science Science of Tea
tea [tee] (n.): Tea is the processed leaves of the Camellia sinensis plant, and a beverage derived from those leaves.

Five Significant types of components found in all teas

  1. Essential Oils = aroma
  2. Polyphenols = antioxidants
  3. Phytonutrients = vitamins, minerals, amino acids
  4. Enzymes = promote tea leaf oxidation
  5. Methylxanthines = stimulants and muscle relaxants (Caffeine, Theophylline, Theobromine)

Health Benefits of Drinking Tea

  • Tea (specifically Black and Green) contains important antioxidants. Research suggests these phytonutrients may contribute substantially to the promotion of health and the prevention of chronic disease.
  • Tea-drinking has been associated with oral health and bone health.
  • Compounds in tea other than flavonoids have been shown to support the human immune system.
  • Preliminary research suggests that drinking tea may have effects on body weight, fat accumulation and insulin activity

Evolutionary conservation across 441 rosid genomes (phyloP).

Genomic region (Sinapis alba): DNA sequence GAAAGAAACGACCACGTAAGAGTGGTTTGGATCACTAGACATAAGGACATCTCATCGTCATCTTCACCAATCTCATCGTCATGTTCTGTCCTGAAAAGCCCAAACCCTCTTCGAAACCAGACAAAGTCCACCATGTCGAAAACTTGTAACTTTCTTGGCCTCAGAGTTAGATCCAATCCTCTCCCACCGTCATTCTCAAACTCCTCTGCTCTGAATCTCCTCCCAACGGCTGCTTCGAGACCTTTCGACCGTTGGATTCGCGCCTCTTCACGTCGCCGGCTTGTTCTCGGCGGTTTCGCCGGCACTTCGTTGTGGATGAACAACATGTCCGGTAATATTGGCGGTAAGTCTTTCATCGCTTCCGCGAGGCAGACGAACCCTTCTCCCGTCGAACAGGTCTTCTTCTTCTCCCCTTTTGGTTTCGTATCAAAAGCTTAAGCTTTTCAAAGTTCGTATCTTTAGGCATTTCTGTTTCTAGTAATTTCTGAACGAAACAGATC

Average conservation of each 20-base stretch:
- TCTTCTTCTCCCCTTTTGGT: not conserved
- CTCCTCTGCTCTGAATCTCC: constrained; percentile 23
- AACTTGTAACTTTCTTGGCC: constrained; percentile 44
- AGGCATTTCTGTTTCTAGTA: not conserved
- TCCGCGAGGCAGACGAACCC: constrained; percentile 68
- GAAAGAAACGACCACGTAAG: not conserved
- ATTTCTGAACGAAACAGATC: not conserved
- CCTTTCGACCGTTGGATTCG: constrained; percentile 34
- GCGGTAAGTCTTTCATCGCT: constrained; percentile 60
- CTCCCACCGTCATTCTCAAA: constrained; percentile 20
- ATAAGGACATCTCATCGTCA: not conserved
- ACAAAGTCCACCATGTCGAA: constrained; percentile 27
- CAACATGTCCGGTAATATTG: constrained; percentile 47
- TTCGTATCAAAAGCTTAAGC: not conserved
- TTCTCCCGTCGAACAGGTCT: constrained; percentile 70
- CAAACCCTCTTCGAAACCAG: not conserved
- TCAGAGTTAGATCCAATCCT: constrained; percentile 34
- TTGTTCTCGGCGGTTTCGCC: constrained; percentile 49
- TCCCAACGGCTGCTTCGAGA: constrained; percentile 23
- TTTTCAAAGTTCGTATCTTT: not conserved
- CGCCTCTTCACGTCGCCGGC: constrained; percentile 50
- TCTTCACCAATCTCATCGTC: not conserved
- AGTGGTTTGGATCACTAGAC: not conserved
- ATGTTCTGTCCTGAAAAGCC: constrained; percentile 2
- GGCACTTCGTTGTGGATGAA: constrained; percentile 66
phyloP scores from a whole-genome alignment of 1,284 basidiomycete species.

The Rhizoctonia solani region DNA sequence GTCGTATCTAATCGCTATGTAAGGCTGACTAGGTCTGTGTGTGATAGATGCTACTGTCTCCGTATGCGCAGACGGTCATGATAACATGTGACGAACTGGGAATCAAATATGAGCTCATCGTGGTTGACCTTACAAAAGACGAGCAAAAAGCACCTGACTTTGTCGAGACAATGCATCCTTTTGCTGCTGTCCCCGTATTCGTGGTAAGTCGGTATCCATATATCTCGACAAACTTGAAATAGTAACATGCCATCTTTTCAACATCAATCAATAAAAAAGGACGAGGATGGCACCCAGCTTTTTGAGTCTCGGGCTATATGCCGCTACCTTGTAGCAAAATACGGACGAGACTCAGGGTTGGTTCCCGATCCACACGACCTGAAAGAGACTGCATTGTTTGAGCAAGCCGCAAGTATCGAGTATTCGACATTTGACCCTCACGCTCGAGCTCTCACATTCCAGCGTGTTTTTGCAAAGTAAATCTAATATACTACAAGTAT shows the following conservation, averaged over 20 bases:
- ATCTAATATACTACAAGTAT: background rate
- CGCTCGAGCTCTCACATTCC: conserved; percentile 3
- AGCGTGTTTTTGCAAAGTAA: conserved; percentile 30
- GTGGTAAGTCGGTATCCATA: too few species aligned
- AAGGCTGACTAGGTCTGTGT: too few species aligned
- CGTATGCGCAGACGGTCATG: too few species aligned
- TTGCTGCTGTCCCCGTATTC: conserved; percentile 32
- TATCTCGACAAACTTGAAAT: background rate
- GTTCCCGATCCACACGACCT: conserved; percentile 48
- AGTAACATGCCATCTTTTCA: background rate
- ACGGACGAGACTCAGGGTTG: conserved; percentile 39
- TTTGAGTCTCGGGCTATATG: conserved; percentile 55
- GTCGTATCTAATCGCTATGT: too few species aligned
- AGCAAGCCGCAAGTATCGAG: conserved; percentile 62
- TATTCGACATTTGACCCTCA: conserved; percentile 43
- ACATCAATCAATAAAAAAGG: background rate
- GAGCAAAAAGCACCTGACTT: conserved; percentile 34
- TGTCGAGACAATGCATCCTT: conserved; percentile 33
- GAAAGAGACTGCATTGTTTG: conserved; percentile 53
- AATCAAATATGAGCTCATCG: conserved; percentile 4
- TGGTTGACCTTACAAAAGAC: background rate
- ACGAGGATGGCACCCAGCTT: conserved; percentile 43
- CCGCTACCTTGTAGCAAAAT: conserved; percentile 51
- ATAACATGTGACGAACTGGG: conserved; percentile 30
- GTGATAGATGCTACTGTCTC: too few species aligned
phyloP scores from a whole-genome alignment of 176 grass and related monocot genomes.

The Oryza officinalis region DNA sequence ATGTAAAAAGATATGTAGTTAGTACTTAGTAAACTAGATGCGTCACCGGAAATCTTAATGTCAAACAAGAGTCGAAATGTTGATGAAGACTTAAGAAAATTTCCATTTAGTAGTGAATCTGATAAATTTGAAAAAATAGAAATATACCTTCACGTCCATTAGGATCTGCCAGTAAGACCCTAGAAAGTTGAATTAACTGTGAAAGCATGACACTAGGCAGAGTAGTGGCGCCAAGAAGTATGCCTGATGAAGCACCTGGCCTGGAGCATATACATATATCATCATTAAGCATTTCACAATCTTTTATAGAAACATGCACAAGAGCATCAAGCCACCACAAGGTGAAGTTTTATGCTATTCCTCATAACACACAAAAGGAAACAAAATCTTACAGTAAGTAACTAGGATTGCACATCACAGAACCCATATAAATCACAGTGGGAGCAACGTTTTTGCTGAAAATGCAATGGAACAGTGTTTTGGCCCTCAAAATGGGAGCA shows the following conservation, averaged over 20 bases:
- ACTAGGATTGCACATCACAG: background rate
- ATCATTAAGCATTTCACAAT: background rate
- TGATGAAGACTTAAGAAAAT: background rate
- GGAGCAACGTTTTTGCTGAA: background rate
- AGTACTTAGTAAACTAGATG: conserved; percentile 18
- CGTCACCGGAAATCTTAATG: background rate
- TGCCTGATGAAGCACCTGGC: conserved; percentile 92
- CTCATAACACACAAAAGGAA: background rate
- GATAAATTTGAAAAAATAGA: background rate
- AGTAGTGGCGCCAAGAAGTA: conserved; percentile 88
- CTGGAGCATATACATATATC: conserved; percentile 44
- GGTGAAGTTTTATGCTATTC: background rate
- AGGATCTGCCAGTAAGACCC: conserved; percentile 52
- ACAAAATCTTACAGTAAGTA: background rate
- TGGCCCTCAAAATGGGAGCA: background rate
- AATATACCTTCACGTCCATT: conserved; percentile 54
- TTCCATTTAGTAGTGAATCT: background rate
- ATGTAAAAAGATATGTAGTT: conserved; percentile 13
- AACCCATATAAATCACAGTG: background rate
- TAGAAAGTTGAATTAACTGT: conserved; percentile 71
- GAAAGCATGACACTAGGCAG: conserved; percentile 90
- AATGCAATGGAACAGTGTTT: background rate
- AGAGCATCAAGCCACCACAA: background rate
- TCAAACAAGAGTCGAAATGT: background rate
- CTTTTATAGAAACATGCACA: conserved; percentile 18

The Process of Becoming Tea

with·er·ing [wĭth'еr-ĭng] (v.): The process by which the moisture content of the leaf is reduced physically and chemically to prepare the leaf for processing.

roll·ing [roh-ling] (n.): Rolling breaks the cell wall structures of the tea leaf allowing the oxidase enzymes within the cells to initiate the oxidation process.

ox·i·da·tion [ŏk'sĭ-dā'shеn] (n.): A reaction in which the atoms in an element lose electrons and the valence of the element is correspondingly increased. An apple that has been cut and starts to brown is a good example of this reaction.

fir·ing [fahyuhr-ing] (n.): During this final process, the tea leaves are dried by being passed slowly under hot dry air at a carefully controlled temperature.

sort·ing [sawr-ting] (n.): At the end of the process, leaves are sorted visually by size and color or mechanically by size, into lots of like tea leaves. This is a preliminary part of the grading system.

terroir [tεrwar] (n.): In tea, terroir refers not only to the climate and soil of the region, but also the weather of the 7 to 10 days of the leaf’s life on the bush before it was plucked.